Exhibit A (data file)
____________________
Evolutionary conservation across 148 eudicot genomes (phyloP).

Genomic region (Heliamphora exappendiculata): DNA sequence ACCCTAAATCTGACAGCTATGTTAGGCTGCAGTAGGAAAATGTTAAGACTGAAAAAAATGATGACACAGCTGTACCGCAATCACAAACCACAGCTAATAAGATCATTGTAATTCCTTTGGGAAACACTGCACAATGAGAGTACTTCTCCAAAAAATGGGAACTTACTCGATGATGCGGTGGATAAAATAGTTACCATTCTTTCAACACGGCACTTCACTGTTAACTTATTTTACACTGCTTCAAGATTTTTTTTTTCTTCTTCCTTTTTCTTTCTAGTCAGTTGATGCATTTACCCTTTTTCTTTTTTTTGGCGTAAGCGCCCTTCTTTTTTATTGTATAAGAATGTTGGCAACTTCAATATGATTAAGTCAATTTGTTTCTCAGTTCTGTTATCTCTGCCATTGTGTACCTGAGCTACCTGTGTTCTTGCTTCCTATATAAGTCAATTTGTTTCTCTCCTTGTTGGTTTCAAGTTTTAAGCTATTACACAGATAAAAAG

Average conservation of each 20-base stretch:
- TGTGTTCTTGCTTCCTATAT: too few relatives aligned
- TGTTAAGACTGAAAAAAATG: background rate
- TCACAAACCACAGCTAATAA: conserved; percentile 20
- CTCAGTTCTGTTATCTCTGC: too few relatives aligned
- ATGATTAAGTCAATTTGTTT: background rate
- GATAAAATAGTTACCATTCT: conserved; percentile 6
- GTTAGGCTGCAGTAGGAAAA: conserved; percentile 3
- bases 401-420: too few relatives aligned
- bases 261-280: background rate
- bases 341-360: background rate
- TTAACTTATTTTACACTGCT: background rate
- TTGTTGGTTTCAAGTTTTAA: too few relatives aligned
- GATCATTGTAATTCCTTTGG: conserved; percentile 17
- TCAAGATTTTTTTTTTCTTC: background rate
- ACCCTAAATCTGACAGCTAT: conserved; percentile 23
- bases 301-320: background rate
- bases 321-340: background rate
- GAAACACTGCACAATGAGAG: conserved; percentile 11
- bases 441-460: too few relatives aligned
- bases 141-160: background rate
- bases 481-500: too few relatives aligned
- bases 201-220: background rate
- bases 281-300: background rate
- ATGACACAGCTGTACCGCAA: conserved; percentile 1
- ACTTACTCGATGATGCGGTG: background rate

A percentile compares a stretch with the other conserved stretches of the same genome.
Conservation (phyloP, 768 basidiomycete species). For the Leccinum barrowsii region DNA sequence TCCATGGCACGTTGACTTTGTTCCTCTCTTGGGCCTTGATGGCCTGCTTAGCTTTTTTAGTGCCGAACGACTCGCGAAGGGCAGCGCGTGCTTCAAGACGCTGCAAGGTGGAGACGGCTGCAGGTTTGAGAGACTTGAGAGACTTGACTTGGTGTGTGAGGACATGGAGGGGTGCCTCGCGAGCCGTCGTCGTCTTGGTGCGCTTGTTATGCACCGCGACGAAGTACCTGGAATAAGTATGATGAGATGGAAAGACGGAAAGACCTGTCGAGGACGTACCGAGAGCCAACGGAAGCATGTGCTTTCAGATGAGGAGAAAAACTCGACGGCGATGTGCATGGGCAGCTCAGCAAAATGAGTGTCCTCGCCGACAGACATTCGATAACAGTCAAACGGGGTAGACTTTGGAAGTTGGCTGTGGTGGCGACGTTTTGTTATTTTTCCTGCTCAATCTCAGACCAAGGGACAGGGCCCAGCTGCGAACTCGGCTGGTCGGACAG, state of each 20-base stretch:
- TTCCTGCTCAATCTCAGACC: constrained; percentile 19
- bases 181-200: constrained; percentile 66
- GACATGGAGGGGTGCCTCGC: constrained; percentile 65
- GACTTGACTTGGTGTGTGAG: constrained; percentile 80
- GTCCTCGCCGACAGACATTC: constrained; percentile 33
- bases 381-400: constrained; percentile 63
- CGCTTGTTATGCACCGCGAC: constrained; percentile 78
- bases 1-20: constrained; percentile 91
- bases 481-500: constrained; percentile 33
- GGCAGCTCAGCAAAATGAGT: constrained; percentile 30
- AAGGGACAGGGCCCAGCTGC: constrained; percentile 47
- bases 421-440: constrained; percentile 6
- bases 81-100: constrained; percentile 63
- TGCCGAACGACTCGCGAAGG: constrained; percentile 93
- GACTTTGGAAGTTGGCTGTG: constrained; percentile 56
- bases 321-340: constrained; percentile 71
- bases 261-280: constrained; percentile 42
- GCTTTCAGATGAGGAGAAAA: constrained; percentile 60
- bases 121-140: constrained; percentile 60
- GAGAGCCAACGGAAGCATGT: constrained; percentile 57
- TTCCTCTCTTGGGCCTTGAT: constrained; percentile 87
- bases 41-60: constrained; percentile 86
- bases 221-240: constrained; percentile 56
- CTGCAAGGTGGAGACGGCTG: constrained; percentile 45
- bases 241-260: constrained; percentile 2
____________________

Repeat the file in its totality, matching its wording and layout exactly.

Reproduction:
Evolutionary conservation across 148 eudicot genomes (phyloP).

Genomic region (Heliamphora exappendiculata): DNA sequence ACCCTAAATCTGACAGCTATGTTAGGCTGCAGTAGGAAAATGTTAAGACTGAAAAAAATGATGACACAGCTGTACCGCAATCACAAACCACAGCTAATAAGATCATTGTAATTCCTTTGGGAAACACTGCACAATGAGAGTACTTCTCCAAAAAATGGGAACTTACTCGATGATGCGGTGGATAAAATAGTTACCATTCTTTCAACACGGCACTTCACTGTTAACTTATTTTACACTGCTTCAAGATTTTTTTTTTCTTCTTCCTTTTTCTTTCTAGTCAGTTGATGCATTTACCCTTTTTCTTTTTTTTGGCGTAAGCGCCCTTCTTTTTTATTGTATAAGAATGTTGGCAACTTCAATATGATTAAGTCAATTTGTTTCTCAGTTCTGTTATCTCTGCCATTGTGTACCTGAGCTACCTGTGTTCTTGCTTCCTATATAAGTCAATTTGTTTCTCTCCTTGTTGGTTTCAAGTTTTAAGCTATTACACAGATAAAAAG

Average conservation of each 20-base stretch:
- TGTGTTCTTGCTTCCTATAT: too few relatives aligned
- TGTTAAGACTGAAAAAAATG: background rate
- TCACAAACCACAGCTAATAA: conserved; percentile 20
- CTCAGTTCTGTTATCTCTGC: too few relatives aligned
- ATGATTAAGTCAATTTGTTT: background rate
- GATAAAATAGTTACCATTCT: conserved; percentile 6
- GTTAGGCTGCAGTAGGAAAA: conserved; percentile 3
- bases 401-420: too few relatives aligned
- bases 261-280: background rate
- bases 341-360: background rate
- TTAACTTATTTTACACTGCT: background rate
- TTGTTGGTTTCAAGTTTTAA: too few relatives aligned
- GATCATTGTAATTCCTTTGG: conserved; percentile 17
- TCAAGATTTTTTTTTTCTTC: background rate
- ACCCTAAATCTGACAGCTAT: conserved; percentile 23
- bases 301-320: background rate
- bases 321-340: background rate
- GAAACACTGCACAATGAGAG: conserved; percentile 11
- bases 441-460: too few relatives aligned
- bases 141-160: background rate
- bases 481-500: too few relatives aligned
- bases 201-220: background rate
- bases 281-300: background rate
- ATGACACAGCTGTACCGCAA: conserved; percentile 1
- ACTTACTCGATGATGCGGTG: background rate

A percentile compares a stretch with the other conserved stretches of the same genome.
Conservation (phyloP, 768 basidiomycete species). For the Leccinum barrowsii region DNA sequence TCCATGGCACGTTGACTTTGTTCCTCTCTTGGGCCTTGATGGCCTGCTTAGCTTTTTTAGTGCCGAACGACTCGCGAAGGGCAGCGCGTGCTTCAAGACGCTGCAAGGTGGAGACGGCTGCAGGTTTGAGAGACTTGAGAGACTTGACTTGGTGTGTGAGGACATGGAGGGGTGCCTCGCGAGCCGTCGTCGTCTTGGTGCGCTTGTTATGCACCGCGACGAAGTACCTGGAATAAGTATGATGAGATGGAAAGACGGAAAGACCTGTCGAGGACGTACCGAGAGCCAACGGAAGCATGTGCTTTCAGATGAGGAGAAAAACTCGACGGCGATGTGCATGGGCAGCTCAGCAAAATGAGTGTCCTCGCCGACAGACATTCGATAACAGTCAAACGGGGTAGACTTTGGAAGTTGGCTGTGGTGGCGACGTTTTGTTATTTTTCCTGCTCAATCTCAGACCAAGGGACAGGGCCCAGCTGCGAACTCGGCTGGTCGGACAG, state of each 20-base stretch:
- TTCCTGCTCAATCTCAGACC: constrained; percentile 19
- bases 181-200: constrained; percentile 66
- GACATGGAGGGGTGCCTCGC: constrained; percentile 65
- GACTTGACTTGGTGTGTGAG: constrained; percentile 80
- GTCCTCGCCGACAGACATTC: constrained; percentile 33
- bases 381-400: constrained; percentile 63
- CGCTTGTTATGCACCGCGAC: constrained; percentile 78
- bases 1-20: constrained; percentile 91
- bases 481-500: constrained; percentile 33
- GGCAGCTCAGCAAAATGAGT: constrained; percentile 30
- AAGGGACAGGGCCCAGCTGC: constrained; percentile 47
- bases 421-440: constrained; percentile 6
- bases 81-100: constrained; percentile 63
- TGCCGAACGACTCGCGAAGG: constrained; percentile 93
- GACTTTGGAAGTTGGCTGTG: constrained; percentile 56
- bases 321-340: constrained; percentile 71
- bases 261-280: constrained; percentile 42
- GCTTTCAGATGAGGAGAAAA: constrained; percentile 60
- bases 121-140: constrained; percentile 60
- GAGAGCCAACGGAAGCATGT: constrained; percentile 57
- TTCCTCTCTTGGGCCTTGAT: constrained; percentile 87
- bases 41-60: constrained; percentile 86
- bases 221-240: constrained; percentile 56
- CTGCAAGGTGGAGACGGCTG: constrained; percentile 45
- bases 241-260: constrained; percentile 2